With odds of a final nuclear agreement between Iran and the P5+1 improving, Graham Allison and Gary Samore gather the best analyses on next steps if a deal is reached. Concerns about instability in the Middle East and congressional gridlock will loom especially large in the implementation of any final deal.
By Graham Allison and Gary Samore
Gen. David Petraeus, former CENTCOM commander and director of the CIA, recently put the odds of reaching a comprehensive nuclear deal with Iran at “maybe better than 50/50—which is not something we would have said even a few weeks ago, much less months ago.” Not all Iran watchers are so optimistic, but a number of analysts have begun to ask the question: what if? That is, what happens after a deal is reached? This is an important exercise, as even the best possible agreement will be buffeted by the strategic realities of potential regional instability, skeptical allies, and an obstructive Congress.
Several recent commentaries have added value to the discourse on the challenge of managing a post-nuclear deal environment, including:
- General Petraeus and Vance Serchuk, writing in the Washington Post, argue that “rather than marking the end of our long struggle with Iran, a successful nuclear deal could result in the United States…facing a better-resourced and, in some ways, more dangerous adversary.” Moreover, Petraeus and Serchuk assert that lifting sanctions against Iran “would strengthen Tehran’s ability to project malign influence in its near-abroad.” While difficult to predict Iran’s behavior, the authors urge policymakers to prepare for the “day after.” This requires sending clear signals to Tel Aviv and Riyadh that the U.S. will continue to stand with them in opposition to Iran, providing concrete support for anti-Assad forces in Syria, and imposing sanctions targeting Iran’s support for international terrorists.
November 9, 2012 - A U.S. Soldier prepares equipment before a missile defense live-fire exercise with the Israeli military.
- Dalia Dassa Kaye and Jeffrey Martini, in a report for the RAND Corporation, examine the same strategic issue from a different perspective. While Gen. Petraeus sees a thaw in U.S-Iranian relations as unlikely, Kaye and Martini write that an “ideal final outcome” for negotiations is a “final nuclear deal…that leads to Iran moderating its positions on other issues of U.S. concern.” They project that Israel and Saudi Arabia will act to quash any evolving détente between Washington and Tehran by highlighting areas of regional discord. To prevent either ally from preempting a fruitful dialogue between the U.S. and Iran, Kaye and Martini suggest that the Obama administration should provide security assurances, including cooperation on missile defense, to help Israel and Saudi Arabia adapt to a less confrontational U.S-Iran relationship.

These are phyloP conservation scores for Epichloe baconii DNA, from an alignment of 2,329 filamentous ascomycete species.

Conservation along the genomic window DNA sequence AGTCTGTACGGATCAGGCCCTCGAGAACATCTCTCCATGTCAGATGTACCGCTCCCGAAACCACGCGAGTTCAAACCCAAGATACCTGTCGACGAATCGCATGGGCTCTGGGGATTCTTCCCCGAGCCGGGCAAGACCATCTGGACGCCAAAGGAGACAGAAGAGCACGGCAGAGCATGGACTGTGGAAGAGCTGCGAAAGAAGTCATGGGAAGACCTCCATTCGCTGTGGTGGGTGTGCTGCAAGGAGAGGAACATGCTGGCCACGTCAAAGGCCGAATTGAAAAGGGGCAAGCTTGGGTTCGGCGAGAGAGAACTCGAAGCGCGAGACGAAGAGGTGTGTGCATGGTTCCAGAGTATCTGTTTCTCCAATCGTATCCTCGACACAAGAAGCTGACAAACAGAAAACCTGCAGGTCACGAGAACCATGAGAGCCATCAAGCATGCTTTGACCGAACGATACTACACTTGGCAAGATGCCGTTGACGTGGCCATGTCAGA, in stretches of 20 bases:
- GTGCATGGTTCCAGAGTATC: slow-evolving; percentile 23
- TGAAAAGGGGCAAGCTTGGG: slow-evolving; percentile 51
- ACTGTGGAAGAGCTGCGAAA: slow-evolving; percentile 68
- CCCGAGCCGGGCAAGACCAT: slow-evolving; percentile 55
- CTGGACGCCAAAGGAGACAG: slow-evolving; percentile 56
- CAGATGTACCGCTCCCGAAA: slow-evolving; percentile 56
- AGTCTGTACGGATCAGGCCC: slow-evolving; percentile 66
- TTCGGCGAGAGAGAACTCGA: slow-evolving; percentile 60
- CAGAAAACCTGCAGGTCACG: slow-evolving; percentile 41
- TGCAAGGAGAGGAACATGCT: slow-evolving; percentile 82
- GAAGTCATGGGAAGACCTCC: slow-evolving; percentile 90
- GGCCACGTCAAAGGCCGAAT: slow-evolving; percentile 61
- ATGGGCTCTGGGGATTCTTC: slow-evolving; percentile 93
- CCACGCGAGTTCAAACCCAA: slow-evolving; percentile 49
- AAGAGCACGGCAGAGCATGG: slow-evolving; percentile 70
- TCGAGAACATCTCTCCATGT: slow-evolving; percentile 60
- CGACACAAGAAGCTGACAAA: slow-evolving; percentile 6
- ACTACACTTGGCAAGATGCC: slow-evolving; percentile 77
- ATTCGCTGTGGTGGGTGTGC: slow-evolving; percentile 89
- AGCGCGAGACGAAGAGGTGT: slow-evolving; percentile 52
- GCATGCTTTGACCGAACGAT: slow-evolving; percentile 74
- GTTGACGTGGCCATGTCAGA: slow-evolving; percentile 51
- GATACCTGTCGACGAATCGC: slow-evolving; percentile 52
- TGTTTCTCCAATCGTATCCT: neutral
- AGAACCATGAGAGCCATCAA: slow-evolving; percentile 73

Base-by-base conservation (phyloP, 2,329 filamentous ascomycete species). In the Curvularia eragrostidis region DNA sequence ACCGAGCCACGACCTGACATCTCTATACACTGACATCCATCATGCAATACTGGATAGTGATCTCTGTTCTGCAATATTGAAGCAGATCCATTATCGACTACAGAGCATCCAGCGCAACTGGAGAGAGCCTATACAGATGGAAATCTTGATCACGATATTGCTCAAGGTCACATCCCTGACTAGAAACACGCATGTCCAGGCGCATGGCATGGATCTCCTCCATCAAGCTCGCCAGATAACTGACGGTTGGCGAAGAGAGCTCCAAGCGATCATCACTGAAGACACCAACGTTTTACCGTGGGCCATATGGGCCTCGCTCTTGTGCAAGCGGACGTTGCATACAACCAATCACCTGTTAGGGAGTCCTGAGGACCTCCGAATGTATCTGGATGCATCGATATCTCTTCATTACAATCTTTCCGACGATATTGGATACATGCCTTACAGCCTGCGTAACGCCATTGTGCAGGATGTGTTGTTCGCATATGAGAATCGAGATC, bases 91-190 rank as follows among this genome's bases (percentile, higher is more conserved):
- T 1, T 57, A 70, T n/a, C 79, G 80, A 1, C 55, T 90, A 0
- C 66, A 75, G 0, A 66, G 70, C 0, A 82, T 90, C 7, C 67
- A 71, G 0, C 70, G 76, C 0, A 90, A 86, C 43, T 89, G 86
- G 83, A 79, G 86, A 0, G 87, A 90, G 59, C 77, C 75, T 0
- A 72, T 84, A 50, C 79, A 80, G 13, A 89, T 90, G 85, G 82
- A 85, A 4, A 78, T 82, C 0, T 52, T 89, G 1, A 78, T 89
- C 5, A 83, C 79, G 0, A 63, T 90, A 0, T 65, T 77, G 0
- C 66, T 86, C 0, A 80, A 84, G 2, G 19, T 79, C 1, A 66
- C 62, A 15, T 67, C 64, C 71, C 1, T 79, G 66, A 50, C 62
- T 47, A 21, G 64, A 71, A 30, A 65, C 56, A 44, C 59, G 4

- In the National Interest, Jamal Abdi and Tyler Cullis offer a reminder that the first step in realizing the gains of any deal will be to implement the deal itself. They warn that implementation is a multi-party game and that Congress, the only player with the authority to fully lift American sanctions against Iran, will have an effective veto over the president’s ability to deliver long-term sanction relief. The first priority in implementation, therefore, will be to find a sanctions relief compromise that both passes congressional muster and meets Iran’s expectations. The question of how this might be done remains unclear.
- Aaron Stein, in a post for Iran Matters, observes Turkey’s preparations for Iran’s return to the world economy after a final nuclear deal is concluded. Turkey, Stein explains, views Iran’s nuclear program as a threat but covets access to Iran’s energy resources and markets. As a result, it has become a loud opponent of international sanctions against Iran while quietly supporting NATO’s forward deployment of nuclear weapons at an air base in southern Turkey and investing in its own ballistic missile defenses and conventional deterrent. This three-pronged strategy, Stein argues, leaves Turkey well positioned to support a final deal while feeling secure in “its long-standing approach to Iran” if negotiations fail.
Graham Allison is director of Harvard's Belfer Center for Science and International Affairs and Douglas Dillon Professor of Government at the Harvard Kennedy School. Gary Samore is executive director for research at Harvard’s Belfer Center for Science and International Affairs. From 2009-13, he was President Obama’s White House Coordinator for Arms Control and Weapons of Mass Destruction.